Introduction: Streptococcus bovis can lead to bacteraemia, septicaemia, and ultimately endocarditis. The objective of this study was to evaluate the long-term implications of S. bovis endocarditis on cardiac morbidity and mortality.
Methods: A retrospective cohort study was performed between January 2000 and March 2009 to assess all patients diagnosed with S. bovis bacteraemia from the Belfast Health and Social Care Trust. The primary end-point for cardiac investigations was the presence of endocarditis. Secondary end-points included referral for cardiac surgery and overall mortality.
Results: Sixty-one positive S. bovis blood cultures from 43 patients were included. Following echocardiography, seven patients were diagnosed with infective endocarditis (16.3 % of total patients); four patients (9.3 %) had native valve involvement while three (7.0 %) had prosthetic valve infection. Five of these seven patients had more than one positive S. bovis culture (71.4 %). Three had significant valve dysfunction that warranted surgical repair/replacement, one of whom was unfit for surgery. There was a 100 % recurrence rate amongst the valve replacement patients (n = 2) and six patients with endocarditis had colorectal pathology. Patients with endocarditis had similar long-term survival as those with non-endocarditic bacteraemia (57.1 % alive vs. 50 % of non-endocarditis patients, p = 0.73).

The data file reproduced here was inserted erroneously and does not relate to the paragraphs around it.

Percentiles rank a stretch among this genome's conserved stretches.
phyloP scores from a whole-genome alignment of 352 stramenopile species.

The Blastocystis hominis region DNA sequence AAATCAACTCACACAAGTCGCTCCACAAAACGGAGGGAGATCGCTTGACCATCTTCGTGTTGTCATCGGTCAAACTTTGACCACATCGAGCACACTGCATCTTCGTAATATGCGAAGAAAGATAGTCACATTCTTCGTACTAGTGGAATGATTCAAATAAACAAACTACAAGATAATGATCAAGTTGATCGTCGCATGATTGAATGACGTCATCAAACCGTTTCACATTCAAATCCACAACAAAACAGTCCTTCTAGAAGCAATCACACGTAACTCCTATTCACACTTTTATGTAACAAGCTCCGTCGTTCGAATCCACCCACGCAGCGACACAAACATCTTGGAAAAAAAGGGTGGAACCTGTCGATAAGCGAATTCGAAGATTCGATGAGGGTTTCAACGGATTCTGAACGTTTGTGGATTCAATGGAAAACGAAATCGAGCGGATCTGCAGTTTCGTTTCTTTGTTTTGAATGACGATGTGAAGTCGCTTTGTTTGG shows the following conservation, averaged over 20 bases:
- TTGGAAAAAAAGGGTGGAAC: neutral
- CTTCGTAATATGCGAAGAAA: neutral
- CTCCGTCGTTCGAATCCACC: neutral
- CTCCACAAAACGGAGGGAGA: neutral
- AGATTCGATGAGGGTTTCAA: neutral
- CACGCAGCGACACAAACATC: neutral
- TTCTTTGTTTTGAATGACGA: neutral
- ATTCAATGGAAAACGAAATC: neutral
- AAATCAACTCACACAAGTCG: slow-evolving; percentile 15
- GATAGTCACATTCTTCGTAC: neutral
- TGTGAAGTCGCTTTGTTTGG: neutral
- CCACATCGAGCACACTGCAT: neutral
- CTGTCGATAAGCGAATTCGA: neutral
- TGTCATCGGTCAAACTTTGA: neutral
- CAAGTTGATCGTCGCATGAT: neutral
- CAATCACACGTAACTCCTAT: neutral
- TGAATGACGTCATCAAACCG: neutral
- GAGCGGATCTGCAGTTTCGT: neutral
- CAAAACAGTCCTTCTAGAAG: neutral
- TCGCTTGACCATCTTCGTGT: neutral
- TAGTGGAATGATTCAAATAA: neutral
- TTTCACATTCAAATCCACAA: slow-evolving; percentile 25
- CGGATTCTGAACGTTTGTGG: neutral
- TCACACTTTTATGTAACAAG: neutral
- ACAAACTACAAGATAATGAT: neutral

Conclusion: Streptococcus bovis endocarditis patients tended to have pre-existing valvular heart disease and those with prosthetic heart valves had higher surgical intervention and relapse rates. These patients experienced a higher rate of co-existing colorectal pathology but currently have reasonable long-term outcomes. This may suggest that they represent a patient population that merits consideration for an early surgical strategy to maximise long-term results, however, further evaluation is warranted.
- Streptococcus bovis
ASJC Scopus subject areas
- Cardiology and Cardiovascular Medicine
- Pulmonary and Respiratory Medicine